Beyond Baby Bottles: Are Common Plastics Safe?

'Some concern'

The plastics and chemical industries say that BPA and phthalates have a proven record of safety. Many large-scale reviews and studies have not shown a health hazard.

The FDA says it "does not have compelling evidence" of health risks. But elsewhere in the federal government, the National Toxicology Program reported in 2008 that exposure to BPA posed certain risks to human development and reproduction.

"We express 'some concern' that current estimated exposures of BPA to fetuses, infants and children could cause neural and behavioral effects, effects on the prostate and mammary gland and an earlier age at which females attain puberty," testified John Bucher, associate director of the National Toxicology Program, at a congressional hearing in June 2008. "We express 'negligible concern' or 'minimal concern' that current exposures to BPA could cause adverse health effects in other segments of the population."

Also testifying at that hearing, FDA official Norris Alderson said "the current level of exposure to adults and children is safe."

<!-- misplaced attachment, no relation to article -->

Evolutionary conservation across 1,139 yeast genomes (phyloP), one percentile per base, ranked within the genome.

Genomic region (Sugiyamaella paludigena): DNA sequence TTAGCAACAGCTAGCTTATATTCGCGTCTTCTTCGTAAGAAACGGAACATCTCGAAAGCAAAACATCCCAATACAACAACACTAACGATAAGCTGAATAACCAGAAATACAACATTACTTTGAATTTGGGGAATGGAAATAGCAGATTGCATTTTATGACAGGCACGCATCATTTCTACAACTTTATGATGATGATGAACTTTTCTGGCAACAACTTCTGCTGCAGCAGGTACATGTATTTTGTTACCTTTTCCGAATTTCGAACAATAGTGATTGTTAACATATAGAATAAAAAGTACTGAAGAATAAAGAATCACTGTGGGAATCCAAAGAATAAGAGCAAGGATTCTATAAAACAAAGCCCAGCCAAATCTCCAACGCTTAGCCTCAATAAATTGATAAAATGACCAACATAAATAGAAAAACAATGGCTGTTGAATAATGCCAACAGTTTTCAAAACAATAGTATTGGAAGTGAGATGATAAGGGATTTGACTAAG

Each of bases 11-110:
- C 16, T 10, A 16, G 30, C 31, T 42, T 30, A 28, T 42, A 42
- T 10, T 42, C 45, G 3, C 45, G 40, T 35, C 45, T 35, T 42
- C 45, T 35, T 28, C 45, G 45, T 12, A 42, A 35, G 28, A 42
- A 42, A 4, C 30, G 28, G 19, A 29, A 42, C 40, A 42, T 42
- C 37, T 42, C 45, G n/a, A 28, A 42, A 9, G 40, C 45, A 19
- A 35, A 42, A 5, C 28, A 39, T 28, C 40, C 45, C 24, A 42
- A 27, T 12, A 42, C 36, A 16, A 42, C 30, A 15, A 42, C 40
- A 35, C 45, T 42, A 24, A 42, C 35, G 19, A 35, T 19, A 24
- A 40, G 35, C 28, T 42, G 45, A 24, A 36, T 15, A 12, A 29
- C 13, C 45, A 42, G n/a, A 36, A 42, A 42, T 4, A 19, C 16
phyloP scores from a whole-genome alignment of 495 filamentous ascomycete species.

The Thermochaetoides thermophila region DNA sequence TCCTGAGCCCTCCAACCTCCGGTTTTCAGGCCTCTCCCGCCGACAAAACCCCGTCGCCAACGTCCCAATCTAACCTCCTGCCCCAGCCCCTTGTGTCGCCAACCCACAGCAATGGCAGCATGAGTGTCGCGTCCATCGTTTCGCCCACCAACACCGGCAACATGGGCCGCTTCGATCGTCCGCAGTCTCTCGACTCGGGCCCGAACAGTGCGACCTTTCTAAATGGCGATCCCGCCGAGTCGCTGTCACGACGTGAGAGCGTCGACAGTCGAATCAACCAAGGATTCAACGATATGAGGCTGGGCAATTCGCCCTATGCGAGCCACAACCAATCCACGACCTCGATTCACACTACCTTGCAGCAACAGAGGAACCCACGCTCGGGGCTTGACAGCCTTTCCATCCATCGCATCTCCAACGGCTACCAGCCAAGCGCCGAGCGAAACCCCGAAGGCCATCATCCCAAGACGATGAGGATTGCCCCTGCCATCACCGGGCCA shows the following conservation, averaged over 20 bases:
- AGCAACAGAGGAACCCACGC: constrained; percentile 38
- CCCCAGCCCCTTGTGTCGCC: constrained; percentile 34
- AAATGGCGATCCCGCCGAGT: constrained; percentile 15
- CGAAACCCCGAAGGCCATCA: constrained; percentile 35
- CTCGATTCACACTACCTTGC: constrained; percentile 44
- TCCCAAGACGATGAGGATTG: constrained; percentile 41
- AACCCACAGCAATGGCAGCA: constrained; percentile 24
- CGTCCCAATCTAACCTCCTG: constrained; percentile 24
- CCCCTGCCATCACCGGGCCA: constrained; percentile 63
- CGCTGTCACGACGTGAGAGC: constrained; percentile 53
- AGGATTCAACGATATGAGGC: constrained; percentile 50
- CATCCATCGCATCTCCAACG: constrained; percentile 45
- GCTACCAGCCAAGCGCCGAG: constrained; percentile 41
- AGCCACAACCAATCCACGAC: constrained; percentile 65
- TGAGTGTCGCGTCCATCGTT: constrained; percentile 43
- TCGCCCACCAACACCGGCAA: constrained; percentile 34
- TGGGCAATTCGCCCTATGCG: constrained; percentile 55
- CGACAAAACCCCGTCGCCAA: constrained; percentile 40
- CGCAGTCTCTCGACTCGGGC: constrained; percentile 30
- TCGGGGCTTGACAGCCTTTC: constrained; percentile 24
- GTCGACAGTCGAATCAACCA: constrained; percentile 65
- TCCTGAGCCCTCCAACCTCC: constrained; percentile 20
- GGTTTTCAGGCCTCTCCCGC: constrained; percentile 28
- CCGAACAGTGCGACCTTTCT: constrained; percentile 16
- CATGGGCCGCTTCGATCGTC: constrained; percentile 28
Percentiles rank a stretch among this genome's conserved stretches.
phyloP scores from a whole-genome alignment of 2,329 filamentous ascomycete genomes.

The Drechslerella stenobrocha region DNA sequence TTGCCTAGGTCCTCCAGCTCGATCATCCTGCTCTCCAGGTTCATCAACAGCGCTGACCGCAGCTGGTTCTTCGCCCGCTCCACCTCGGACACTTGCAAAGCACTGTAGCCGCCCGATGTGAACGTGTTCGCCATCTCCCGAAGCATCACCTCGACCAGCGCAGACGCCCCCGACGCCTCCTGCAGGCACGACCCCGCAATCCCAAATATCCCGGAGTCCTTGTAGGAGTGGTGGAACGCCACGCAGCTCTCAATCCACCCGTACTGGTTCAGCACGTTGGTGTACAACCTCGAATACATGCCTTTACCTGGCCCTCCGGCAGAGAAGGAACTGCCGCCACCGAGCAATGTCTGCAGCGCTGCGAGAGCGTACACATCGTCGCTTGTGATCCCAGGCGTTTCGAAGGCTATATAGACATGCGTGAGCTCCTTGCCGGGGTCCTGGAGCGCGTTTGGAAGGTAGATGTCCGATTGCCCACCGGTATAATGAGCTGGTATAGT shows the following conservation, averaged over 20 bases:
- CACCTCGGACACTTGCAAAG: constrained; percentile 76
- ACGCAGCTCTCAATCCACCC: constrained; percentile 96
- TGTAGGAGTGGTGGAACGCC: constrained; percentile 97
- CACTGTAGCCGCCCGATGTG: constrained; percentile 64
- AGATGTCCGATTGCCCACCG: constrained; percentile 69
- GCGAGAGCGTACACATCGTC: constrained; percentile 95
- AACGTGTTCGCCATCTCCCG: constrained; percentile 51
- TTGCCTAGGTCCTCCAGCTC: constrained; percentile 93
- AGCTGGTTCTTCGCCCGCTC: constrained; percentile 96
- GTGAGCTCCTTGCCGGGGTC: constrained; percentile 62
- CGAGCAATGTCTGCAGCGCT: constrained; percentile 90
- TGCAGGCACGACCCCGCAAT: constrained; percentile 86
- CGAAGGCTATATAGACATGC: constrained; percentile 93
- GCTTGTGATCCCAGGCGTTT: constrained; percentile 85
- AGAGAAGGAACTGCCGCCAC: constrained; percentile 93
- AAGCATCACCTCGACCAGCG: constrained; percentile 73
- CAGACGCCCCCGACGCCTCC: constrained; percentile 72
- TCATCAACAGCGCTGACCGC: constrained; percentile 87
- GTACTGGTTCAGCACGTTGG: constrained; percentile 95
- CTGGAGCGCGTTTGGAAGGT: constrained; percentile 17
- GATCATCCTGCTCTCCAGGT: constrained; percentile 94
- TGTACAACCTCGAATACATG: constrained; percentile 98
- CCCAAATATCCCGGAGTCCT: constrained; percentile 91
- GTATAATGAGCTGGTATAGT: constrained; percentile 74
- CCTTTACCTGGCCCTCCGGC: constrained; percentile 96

Another federal agency, the National Institute of Environmental Health, has published dozens of studies indicating associations between phthalates or BPA and health concerns including:

  • Breast, testicular and prostate cancer
  • Obesity, insulin resistance and diabetes
  • Allergies and asthma
  • Early puberty in girls
  • Decreased ovarian function in women
  • Damage to DNA in sperm
  • Potential disruption of boys' genital development
  • Decreased levels of sex hormones in boys and men

Despite this list, there's still no proof that these chemicals cause disease. Many of the studies that identified these associations were performed on laboratory animals, which may or may not translate to humans. Additional research is under way. In the meantime, some consumers, agencies and businesses are taking precautionary actions.

Should you join them? With a lack of consensus from the experts, you need to decide for yourself whether it makes sense to avoid these products when possible. Get some tips on reducing your exposure to plastics.

Reviewed by Robert Cooper, M.D., FACE

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